Men vs. Desert

Sanji made arrangement with his friends at nearby village to show me how they used yak and sheep manure to cover the sandy spots on their pastureland. Yak dung plays such an important role in the herder’s life. In addition to being their only fuel source, it has become the main if not only means for the herders to save their grassland.

We met them at one of the hillside by their tractor. Even the men giggled when I let them talk about their plan. They’ve got a lot to say but they spoke so fast it would be nearly impossible to cut. After loading up the tractor, they drove over to the deserted mountain side. With the old herder acted as sort of a director, they dumped the manure and spread them around. The contrast between the enormous desert and the tiny pile of manure was startling and sad. While they worked, they joked about me, and themselves all the times.

Two of the guys were brave enough to come out and talk on camera. One of them talked way too fast while the other one had a very comic look on him. They later showed me a few of the smaller pockets where their earlier effort had restored the desert back to much richer soil where grass and mushroom were growing. A promising sight.

As soon as we got done filming, thunderstorm came. They also wanted to show me their grassland on the plains so we followed them through the dried-up wetland to their camp. Hail and rain mixed with moments of sunshine added the thrill to most bumpy ride I’ve experienced.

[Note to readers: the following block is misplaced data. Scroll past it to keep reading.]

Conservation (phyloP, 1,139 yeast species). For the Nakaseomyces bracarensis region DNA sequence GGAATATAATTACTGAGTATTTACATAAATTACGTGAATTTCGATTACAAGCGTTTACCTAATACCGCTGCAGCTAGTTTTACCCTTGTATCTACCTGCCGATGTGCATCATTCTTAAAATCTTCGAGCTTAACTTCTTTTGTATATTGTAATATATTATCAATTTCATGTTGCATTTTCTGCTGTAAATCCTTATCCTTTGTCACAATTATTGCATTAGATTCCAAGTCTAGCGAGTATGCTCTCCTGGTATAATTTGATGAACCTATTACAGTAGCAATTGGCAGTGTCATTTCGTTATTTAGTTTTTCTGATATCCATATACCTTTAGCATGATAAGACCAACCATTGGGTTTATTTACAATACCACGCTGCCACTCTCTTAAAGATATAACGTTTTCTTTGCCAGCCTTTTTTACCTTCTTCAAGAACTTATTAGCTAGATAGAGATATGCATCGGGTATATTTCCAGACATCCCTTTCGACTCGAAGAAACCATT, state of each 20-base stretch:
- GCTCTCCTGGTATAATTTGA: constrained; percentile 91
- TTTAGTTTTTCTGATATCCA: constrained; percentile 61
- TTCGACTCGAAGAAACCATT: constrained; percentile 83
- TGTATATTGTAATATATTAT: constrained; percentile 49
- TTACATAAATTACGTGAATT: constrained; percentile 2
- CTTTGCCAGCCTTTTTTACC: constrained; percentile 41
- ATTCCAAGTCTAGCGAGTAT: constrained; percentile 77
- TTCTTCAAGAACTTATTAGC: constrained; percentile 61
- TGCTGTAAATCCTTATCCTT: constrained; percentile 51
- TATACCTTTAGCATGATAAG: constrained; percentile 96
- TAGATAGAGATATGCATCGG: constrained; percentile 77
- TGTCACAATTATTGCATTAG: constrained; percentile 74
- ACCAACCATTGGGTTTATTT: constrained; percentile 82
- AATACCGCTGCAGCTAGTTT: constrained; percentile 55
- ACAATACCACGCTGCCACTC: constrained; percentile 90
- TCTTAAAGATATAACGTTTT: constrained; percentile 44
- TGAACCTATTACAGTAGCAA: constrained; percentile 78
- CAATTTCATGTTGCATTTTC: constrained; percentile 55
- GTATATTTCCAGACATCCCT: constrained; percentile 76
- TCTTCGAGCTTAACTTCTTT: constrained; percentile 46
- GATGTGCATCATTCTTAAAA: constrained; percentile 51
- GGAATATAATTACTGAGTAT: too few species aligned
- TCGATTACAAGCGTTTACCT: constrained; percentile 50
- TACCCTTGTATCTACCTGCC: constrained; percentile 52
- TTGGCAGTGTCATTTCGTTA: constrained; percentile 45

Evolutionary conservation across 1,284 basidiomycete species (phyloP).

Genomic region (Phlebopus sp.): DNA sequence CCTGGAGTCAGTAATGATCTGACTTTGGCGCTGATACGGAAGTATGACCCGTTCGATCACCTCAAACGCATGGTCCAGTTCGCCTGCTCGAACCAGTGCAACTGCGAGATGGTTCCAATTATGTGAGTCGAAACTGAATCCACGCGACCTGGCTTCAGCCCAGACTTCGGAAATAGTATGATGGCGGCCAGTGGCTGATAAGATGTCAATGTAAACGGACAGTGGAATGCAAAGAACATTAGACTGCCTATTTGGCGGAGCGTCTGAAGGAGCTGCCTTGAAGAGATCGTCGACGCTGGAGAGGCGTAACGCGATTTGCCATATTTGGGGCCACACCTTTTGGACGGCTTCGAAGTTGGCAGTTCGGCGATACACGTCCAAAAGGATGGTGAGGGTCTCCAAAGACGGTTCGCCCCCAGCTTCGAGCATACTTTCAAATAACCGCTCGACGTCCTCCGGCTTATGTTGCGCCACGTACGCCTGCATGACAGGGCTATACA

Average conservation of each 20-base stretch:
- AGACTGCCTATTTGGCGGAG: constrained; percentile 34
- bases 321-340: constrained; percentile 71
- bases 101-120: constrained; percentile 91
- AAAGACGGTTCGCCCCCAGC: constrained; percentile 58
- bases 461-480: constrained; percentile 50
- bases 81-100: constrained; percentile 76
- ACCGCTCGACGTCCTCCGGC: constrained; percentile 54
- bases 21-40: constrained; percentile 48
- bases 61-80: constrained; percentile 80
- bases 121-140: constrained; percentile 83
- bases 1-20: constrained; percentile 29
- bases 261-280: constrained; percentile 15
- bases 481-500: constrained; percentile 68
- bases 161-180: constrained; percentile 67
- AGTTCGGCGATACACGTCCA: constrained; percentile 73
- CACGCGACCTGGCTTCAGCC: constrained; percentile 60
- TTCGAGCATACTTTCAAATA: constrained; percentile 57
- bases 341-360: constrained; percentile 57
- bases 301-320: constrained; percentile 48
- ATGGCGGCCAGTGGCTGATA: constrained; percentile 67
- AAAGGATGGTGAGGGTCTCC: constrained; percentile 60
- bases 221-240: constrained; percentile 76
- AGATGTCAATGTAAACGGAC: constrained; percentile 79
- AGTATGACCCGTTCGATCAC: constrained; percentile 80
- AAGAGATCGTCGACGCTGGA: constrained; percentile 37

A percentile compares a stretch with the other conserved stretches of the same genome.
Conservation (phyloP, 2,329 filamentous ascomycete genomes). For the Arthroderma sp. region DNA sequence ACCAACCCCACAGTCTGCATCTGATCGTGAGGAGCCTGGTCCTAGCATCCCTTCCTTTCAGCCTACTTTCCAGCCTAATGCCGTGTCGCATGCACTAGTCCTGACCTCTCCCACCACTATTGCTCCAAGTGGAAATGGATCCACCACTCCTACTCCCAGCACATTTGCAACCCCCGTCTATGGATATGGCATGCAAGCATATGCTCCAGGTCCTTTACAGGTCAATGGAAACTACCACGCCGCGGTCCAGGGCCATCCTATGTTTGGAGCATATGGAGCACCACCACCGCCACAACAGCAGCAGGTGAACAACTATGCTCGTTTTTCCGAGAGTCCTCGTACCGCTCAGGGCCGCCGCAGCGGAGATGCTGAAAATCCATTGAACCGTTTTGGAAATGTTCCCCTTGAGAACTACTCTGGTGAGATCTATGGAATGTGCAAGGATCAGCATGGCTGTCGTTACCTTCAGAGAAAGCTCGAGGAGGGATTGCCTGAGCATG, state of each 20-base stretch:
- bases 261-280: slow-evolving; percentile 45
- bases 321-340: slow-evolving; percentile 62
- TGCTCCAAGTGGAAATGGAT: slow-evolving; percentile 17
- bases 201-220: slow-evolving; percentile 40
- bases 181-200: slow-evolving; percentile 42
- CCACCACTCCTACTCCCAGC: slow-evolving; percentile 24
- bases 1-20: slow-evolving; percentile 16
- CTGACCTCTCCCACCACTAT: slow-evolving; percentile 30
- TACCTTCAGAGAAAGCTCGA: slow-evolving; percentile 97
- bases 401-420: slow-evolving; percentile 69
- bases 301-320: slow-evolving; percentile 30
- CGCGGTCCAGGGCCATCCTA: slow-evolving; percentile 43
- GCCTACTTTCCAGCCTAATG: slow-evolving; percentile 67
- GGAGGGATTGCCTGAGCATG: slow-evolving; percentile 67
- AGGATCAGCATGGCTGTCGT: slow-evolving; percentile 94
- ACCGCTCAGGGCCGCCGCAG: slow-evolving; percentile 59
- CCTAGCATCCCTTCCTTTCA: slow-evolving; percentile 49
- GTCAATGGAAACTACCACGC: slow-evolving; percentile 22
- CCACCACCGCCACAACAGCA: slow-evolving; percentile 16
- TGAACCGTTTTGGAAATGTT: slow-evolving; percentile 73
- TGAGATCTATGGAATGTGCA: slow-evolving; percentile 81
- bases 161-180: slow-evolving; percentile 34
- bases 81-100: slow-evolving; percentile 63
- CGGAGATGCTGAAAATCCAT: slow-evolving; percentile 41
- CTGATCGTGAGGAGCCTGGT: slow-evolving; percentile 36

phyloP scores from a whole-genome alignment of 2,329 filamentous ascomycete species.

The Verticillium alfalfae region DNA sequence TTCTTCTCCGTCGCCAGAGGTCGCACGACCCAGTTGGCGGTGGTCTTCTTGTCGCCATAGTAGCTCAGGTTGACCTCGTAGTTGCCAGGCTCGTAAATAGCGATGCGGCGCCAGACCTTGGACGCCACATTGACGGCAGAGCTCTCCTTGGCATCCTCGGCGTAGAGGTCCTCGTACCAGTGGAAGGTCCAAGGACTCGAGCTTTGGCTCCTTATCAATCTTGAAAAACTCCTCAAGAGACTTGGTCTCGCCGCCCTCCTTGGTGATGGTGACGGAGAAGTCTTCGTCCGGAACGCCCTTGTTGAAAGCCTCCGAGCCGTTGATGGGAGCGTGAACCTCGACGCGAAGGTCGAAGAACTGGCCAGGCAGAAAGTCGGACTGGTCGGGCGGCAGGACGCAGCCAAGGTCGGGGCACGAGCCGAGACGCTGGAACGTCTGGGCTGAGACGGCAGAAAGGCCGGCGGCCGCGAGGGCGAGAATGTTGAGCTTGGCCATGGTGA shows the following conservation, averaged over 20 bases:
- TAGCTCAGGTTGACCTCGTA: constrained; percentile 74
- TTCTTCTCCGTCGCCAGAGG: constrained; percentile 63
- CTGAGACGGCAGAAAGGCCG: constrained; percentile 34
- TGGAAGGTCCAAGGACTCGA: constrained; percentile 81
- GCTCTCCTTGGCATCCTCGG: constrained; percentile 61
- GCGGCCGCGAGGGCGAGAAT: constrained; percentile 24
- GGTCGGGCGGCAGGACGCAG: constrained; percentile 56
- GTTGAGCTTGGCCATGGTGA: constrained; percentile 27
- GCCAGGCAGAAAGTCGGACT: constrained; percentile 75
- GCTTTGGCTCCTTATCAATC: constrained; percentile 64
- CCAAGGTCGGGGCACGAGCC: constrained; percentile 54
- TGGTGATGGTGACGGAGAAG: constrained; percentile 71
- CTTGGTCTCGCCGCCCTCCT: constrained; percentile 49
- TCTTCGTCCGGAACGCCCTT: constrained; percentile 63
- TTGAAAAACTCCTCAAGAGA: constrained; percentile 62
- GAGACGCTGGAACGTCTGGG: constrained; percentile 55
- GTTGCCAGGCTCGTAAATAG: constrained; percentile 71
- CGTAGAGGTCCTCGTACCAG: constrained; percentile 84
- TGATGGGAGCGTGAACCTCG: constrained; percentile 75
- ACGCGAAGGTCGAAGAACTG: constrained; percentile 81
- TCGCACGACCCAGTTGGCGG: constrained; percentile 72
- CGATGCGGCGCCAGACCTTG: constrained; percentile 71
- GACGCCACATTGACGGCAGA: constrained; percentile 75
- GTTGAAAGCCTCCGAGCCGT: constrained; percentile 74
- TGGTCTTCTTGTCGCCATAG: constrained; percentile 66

Their camp was on an used-to-be wetland that has since turned to black soil with very little grass on. Numerous plateau pikes and a bigger sized rodent dug holes and shoveled soil from the depth. For whatever reasons, few grass grow on the the black soil and yaks don’t like to eat those type of grass. The herders here blame the pikas but what are the reasons behind the imbalance? With deteriorating grassland, their herd quota has gone down to 30 sheep a person, hardly enough to support themselves. If it continues like the way it has been, they would become eco-refugees in no time.

Sanji’s friend made us stay for lunch. Two girls, one with a hunched back made us noodle soup. Three little boys played outside the tent. Not far away, a basketball hoop stood eerily in the middle of the darkened grassland.

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